So where has this growing concern for victims come from? Girard emphasised that it’s not the result of our own efforts – indeed, we’ve tended to resist it every step of the way. Instead, Girard argued that the most significant factor in our growing concern for victims has been the spread of Christianity. The Hebrew prophets spoke up for the plight of victims in ways never before seen. When Jesus saw people gathering to stone an adulterous woman, he challenged the one without sin to cast the first stone. And it all culminated in the crucifixion of Christ, when God-made-man became the victim of the sacrificial mob himself. For two-thousand years we’ve prayed before the image of a bleeding, dying man on a cross who forgave his executioners, and this has had the effect of messing with our conscience. Now, whenever we see a victim of violence—even if they’re objectively guilty of something—we can’t help but see a reflection of our crucified Lord. We still try to scapegoat, but like St Peter, we eventually hear the cock crow and realise what we have been complicit in. It doesn’t work like it once did, and so now we have to learn to live without it.
And as I say, there’s not much point in congratulating ourselves for our society’s growing concern for victims, because we spend much of our time tyring to manipulate it to our own advantage.
The violent nature of so much of human history is becoming clear to us, and so we try our best to align ourselves with the victims and to distance ourselves from the victimisers. Violence is all men’s fault, or white people’s fault, or capitalists’ fault, or straight people’s fault, and if I’m not one of those then it must make me exempt. Indeed, all modern ideologies are based upon this illusion that we can somehow exempt ourselves from the problem of human violence. But this is just the same game in another form, trying to make new victims out of those evil people over there. The lesson of the Cross is that all of us—all of us—are complicit in this.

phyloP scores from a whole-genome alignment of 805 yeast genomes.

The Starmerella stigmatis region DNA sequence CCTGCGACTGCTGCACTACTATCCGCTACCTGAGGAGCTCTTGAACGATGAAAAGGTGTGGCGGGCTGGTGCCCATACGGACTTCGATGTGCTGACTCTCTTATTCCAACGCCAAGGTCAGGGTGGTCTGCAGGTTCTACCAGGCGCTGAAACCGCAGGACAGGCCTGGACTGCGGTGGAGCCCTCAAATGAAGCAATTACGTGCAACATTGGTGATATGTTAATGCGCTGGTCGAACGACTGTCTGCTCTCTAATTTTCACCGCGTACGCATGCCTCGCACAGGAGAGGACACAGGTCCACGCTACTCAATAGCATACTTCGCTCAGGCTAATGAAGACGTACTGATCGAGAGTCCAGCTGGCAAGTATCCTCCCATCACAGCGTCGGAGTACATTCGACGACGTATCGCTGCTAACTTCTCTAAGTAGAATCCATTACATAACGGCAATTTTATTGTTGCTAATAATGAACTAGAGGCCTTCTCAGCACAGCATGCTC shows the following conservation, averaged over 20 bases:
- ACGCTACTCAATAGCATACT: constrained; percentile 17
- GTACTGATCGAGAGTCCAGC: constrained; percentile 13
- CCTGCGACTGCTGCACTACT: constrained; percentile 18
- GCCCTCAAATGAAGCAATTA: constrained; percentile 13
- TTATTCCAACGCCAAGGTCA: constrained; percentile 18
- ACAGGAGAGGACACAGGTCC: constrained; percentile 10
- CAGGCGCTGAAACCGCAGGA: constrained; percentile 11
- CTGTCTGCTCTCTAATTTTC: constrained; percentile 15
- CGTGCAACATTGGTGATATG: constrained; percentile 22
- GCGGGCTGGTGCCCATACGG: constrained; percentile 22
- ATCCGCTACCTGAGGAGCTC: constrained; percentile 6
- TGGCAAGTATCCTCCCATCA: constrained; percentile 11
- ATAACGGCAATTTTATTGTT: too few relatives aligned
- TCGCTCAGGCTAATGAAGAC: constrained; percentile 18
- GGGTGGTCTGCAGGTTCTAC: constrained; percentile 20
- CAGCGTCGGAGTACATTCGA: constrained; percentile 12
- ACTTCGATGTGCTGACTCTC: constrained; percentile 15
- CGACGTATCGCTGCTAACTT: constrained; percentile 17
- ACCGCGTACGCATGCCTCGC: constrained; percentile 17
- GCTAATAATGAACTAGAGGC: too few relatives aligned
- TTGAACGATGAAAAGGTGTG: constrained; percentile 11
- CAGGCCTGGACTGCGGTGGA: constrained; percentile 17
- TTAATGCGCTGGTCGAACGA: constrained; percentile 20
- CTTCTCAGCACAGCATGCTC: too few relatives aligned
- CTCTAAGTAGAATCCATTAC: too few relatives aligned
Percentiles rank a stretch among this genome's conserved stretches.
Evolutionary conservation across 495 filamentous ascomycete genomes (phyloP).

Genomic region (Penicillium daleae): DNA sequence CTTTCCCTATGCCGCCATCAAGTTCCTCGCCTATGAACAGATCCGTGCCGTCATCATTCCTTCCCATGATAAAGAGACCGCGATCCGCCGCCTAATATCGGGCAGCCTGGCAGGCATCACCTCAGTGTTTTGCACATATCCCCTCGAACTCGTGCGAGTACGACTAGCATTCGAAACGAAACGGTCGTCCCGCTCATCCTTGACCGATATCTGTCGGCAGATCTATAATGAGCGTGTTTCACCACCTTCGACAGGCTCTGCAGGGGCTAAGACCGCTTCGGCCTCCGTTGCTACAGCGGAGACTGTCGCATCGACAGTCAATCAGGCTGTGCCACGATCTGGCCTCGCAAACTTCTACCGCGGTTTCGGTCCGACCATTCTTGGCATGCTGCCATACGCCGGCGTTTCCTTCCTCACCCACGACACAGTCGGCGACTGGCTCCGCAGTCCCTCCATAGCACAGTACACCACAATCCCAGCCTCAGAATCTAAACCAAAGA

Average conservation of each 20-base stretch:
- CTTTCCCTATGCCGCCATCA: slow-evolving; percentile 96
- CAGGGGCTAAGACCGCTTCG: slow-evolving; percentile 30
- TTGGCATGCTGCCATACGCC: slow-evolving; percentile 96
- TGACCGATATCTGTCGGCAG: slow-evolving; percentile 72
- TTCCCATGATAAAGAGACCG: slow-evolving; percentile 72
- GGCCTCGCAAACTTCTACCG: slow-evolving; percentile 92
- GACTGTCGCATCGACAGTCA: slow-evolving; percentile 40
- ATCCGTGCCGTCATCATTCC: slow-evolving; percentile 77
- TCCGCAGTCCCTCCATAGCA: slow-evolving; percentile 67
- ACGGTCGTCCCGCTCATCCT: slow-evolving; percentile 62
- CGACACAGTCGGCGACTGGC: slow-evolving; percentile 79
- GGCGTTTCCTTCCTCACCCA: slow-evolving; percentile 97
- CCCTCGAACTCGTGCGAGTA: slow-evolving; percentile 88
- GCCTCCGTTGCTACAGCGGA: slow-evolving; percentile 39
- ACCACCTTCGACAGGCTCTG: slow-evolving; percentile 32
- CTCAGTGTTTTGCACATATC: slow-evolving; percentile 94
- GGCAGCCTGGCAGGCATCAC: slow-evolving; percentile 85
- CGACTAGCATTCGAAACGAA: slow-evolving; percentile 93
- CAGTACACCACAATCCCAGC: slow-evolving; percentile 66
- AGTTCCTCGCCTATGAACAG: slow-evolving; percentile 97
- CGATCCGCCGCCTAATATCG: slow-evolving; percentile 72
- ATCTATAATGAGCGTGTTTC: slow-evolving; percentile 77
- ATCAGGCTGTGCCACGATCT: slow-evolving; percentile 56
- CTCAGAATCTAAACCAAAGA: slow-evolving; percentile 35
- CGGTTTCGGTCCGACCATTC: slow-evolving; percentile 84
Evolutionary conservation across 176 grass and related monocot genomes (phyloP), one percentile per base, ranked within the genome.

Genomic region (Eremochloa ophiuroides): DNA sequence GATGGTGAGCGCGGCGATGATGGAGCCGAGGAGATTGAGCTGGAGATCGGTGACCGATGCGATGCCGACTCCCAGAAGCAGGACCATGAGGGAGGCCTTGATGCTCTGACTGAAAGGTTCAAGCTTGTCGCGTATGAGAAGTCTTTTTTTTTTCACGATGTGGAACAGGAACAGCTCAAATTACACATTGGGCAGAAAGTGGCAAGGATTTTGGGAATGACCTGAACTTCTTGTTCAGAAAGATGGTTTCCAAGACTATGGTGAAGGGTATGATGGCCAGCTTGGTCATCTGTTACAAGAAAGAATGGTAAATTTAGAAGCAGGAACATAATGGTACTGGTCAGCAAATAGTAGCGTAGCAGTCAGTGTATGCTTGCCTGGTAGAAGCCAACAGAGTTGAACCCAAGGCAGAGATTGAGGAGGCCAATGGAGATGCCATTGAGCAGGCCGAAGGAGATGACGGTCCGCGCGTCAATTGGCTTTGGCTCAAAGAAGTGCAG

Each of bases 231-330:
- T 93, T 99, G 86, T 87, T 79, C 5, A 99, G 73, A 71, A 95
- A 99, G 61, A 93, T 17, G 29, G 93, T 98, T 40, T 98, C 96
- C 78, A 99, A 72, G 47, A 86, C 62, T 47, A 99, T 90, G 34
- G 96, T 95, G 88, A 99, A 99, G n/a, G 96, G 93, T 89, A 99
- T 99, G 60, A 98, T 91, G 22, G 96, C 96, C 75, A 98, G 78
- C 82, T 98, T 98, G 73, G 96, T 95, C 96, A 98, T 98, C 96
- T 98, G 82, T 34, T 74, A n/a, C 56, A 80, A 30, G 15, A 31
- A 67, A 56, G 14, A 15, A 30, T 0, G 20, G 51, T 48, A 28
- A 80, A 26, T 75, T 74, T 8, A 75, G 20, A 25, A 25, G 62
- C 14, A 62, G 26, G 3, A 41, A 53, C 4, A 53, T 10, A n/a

All this politically-correct manipulation of victim status can put people off—and understandably so—but it remains that our growing empathy for victims and wariness of scapegoating is fundamentally a good thing. Our task now is to learn to live without scapegoating—which is a lot harder than it sounds. But thankfully, Jesus not only undercut the scapegoating process by how he died, he also showed us how to live without it by how he lived.
Well, this video has gone on long enough, even though there’s much more to it than I’ve had time to get into. But if you’d like to hear more about all this, I once gave a public lecture about these themes and the work of René Girard, and you can find the link to this talk in the description below.
Thanks for watching, and until next time, be a saint.